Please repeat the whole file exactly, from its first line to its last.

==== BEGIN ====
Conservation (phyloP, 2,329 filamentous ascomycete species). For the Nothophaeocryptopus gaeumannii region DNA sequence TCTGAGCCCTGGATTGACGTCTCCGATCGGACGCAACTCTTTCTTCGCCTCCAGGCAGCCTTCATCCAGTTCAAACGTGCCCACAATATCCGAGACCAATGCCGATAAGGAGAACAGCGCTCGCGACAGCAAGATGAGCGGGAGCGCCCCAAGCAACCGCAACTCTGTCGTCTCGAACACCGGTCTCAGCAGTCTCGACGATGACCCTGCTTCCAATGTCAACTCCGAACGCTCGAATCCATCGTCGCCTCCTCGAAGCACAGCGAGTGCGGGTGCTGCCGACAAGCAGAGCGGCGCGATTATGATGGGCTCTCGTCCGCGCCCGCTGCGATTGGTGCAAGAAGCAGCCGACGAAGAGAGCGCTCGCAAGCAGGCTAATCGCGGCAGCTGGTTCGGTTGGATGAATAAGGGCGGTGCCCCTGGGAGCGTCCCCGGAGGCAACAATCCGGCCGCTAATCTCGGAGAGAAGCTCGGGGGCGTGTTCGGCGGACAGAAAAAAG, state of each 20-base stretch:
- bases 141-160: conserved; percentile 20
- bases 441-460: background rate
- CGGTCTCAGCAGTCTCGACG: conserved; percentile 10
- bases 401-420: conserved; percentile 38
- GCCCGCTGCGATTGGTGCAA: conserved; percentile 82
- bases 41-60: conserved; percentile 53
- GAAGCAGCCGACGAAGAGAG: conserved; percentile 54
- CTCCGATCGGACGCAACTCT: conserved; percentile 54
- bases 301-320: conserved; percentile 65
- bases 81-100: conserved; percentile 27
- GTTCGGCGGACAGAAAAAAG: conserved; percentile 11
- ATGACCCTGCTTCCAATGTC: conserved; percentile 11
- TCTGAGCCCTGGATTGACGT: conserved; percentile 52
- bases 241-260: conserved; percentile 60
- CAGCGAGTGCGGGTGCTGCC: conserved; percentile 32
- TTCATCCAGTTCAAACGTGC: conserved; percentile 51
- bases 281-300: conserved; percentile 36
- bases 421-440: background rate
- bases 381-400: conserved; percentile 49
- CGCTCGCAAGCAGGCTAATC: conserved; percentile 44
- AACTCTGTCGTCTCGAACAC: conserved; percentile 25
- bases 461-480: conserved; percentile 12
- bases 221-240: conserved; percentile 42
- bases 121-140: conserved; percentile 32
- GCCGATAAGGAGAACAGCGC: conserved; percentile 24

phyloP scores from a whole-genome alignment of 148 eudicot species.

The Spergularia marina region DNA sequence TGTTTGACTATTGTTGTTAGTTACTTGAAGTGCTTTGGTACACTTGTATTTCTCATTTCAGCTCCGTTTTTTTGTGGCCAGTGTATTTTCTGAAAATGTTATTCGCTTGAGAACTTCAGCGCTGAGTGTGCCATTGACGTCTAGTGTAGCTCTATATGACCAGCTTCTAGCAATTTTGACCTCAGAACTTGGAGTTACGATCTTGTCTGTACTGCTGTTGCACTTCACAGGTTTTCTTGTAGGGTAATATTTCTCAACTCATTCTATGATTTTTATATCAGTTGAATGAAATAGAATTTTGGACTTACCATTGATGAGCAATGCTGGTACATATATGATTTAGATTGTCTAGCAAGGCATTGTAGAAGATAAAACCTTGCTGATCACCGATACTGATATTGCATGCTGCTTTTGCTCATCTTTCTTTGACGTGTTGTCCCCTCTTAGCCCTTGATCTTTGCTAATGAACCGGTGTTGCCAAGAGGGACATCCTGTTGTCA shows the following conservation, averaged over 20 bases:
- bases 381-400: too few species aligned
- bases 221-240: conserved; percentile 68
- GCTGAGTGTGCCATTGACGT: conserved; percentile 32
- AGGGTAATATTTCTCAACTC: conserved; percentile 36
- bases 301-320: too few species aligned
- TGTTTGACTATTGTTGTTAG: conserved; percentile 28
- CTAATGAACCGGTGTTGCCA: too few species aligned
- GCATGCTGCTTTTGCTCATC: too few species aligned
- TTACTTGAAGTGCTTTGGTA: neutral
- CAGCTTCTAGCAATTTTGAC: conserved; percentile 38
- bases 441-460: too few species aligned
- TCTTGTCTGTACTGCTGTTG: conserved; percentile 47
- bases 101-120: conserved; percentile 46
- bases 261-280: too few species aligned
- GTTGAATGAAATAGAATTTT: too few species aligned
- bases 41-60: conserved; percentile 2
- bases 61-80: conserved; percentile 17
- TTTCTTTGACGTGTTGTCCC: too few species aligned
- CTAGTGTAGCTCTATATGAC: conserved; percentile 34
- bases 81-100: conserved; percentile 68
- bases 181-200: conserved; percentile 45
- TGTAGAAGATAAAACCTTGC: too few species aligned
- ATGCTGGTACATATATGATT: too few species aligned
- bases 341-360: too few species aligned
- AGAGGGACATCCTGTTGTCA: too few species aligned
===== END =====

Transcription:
Conservation (phyloP, 2,329 filamentous ascomycete species). For the Nothophaeocryptopus gaeumannii region DNA sequence TCTGAGCCCTGGATTGACGTCTCCGATCGGACGCAACTCTTTCTTCGCCTCCAGGCAGCCTTCATCCAGTTCAAACGTGCCCACAATATCCGAGACCAATGCCGATAAGGAGAACAGCGCTCGCGACAGCAAGATGAGCGGGAGCGCCCCAAGCAACCGCAACTCTGTCGTCTCGAACACCGGTCTCAGCAGTCTCGACGATGACCCTGCTTCCAATGTCAACTCCGAACGCTCGAATCCATCGTCGCCTCCTCGAAGCACAGCGAGTGCGGGTGCTGCCGACAAGCAGAGCGGCGCGATTATGATGGGCTCTCGTCCGCGCCCGCTGCGATTGGTGCAAGAAGCAGCCGACGAAGAGAGCGCTCGCAAGCAGGCTAATCGCGGCAGCTGGTTCGGTTGGATGAATAAGGGCGGTGCCCCTGGGAGCGTCCCCGGAGGCAACAATCCGGCCGCTAATCTCGGAGAGAAGCTCGGGGGCGTGTTCGGCGGACAGAAAAAAG, state of each 20-base stretch:
- bases 141-160: conserved; percentile 20
- bases 441-460: background rate
- CGGTCTCAGCAGTCTCGACG: conserved; percentile 10
- bases 401-420: conserved; percentile 38
- GCCCGCTGCGATTGGTGCAA: conserved; percentile 82
- bases 41-60: conserved; percentile 53
- GAAGCAGCCGACGAAGAGAG: conserved; percentile 54
- CTCCGATCGGACGCAACTCT: conserved; percentile 54
- bases 301-320: conserved; percentile 65
- bases 81-100: conserved; percentile 27
- GTTCGGCGGACAGAAAAAAG: conserved; percentile 11
- ATGACCCTGCTTCCAATGTC: conserved; percentile 11
- TCTGAGCCCTGGATTGACGT: conserved; percentile 52
- bases 241-260: conserved; percentile 60
- CAGCGAGTGCGGGTGCTGCC: conserved; percentile 32
- TTCATCCAGTTCAAACGTGC: conserved; percentile 51
- bases 281-300: conserved; percentile 36
- bases 421-440: background rate
- bases 381-400: conserved; percentile 49
- CGCTCGCAAGCAGGCTAATC: conserved; percentile 44
- AACTCTGTCGTCTCGAACAC: conserved; percentile 25
- bases 461-480: conserved; percentile 12
- bases 221-240: conserved; percentile 42
- bases 121-140: conserved; percentile 32
- GCCGATAAGGAGAACAGCGC: conserved; percentile 24

phyloP scores from a whole-genome alignment of 148 eudicot species.

The Spergularia marina region DNA sequence TGTTTGACTATTGTTGTTAGTTACTTGAAGTGCTTTGGTACACTTGTATTTCTCATTTCAGCTCCGTTTTTTTGTGGCCAGTGTATTTTCTGAAAATGTTATTCGCTTGAGAACTTCAGCGCTGAGTGTGCCATTGACGTCTAGTGTAGCTCTATATGACCAGCTTCTAGCAATTTTGACCTCAGAACTTGGAGTTACGATCTTGTCTGTACTGCTGTTGCACTTCACAGGTTTTCTTGTAGGGTAATATTTCTCAACTCATTCTATGATTTTTATATCAGTTGAATGAAATAGAATTTTGGACTTACCATTGATGAGCAATGCTGGTACATATATGATTTAGATTGTCTAGCAAGGCATTGTAGAAGATAAAACCTTGCTGATCACCGATACTGATATTGCATGCTGCTTTTGCTCATCTTTCTTTGACGTGTTGTCCCCTCTTAGCCCTTGATCTTTGCTAATGAACCGGTGTTGCCAAGAGGGACATCCTGTTGTCA shows the following conservation, averaged over 20 bases:
- bases 381-400: too few species aligned
- bases 221-240: conserved; percentile 68
- GCTGAGTGTGCCATTGACGT: conserved; percentile 32
- AGGGTAATATTTCTCAACTC: conserved; percentile 36
- bases 301-320: too few species aligned
- TGTTTGACTATTGTTGTTAG: conserved; percentile 28
- CTAATGAACCGGTGTTGCCA: too few species aligned
- GCATGCTGCTTTTGCTCATC: too few species aligned
- TTACTTGAAGTGCTTTGGTA: neutral
- CAGCTTCTAGCAATTTTGAC: conserved; percentile 38
- bases 441-460: too few species aligned
- TCTTGTCTGTACTGCTGTTG: conserved; percentile 47
- bases 101-120: conserved; percentile 46
- bases 261-280: too few species aligned
- GTTGAATGAAATAGAATTTT: too few species aligned
- bases 41-60: conserved; percentile 2
- bases 61-80: conserved; percentile 17
- TTTCTTTGACGTGTTGTCCC: too few species aligned
- CTAGTGTAGCTCTATATGAC: conserved; percentile 34
- bases 81-100: conserved; percentile 68
- bases 181-200: conserved; percentile 45
- TGTAGAAGATAAAACCTTGC: too few species aligned
- ATGCTGGTACATATATGATT: too few species aligned
- bases 341-360: too few species aligned
- AGAGGGACATCCTGTTGTCA: too few species aligned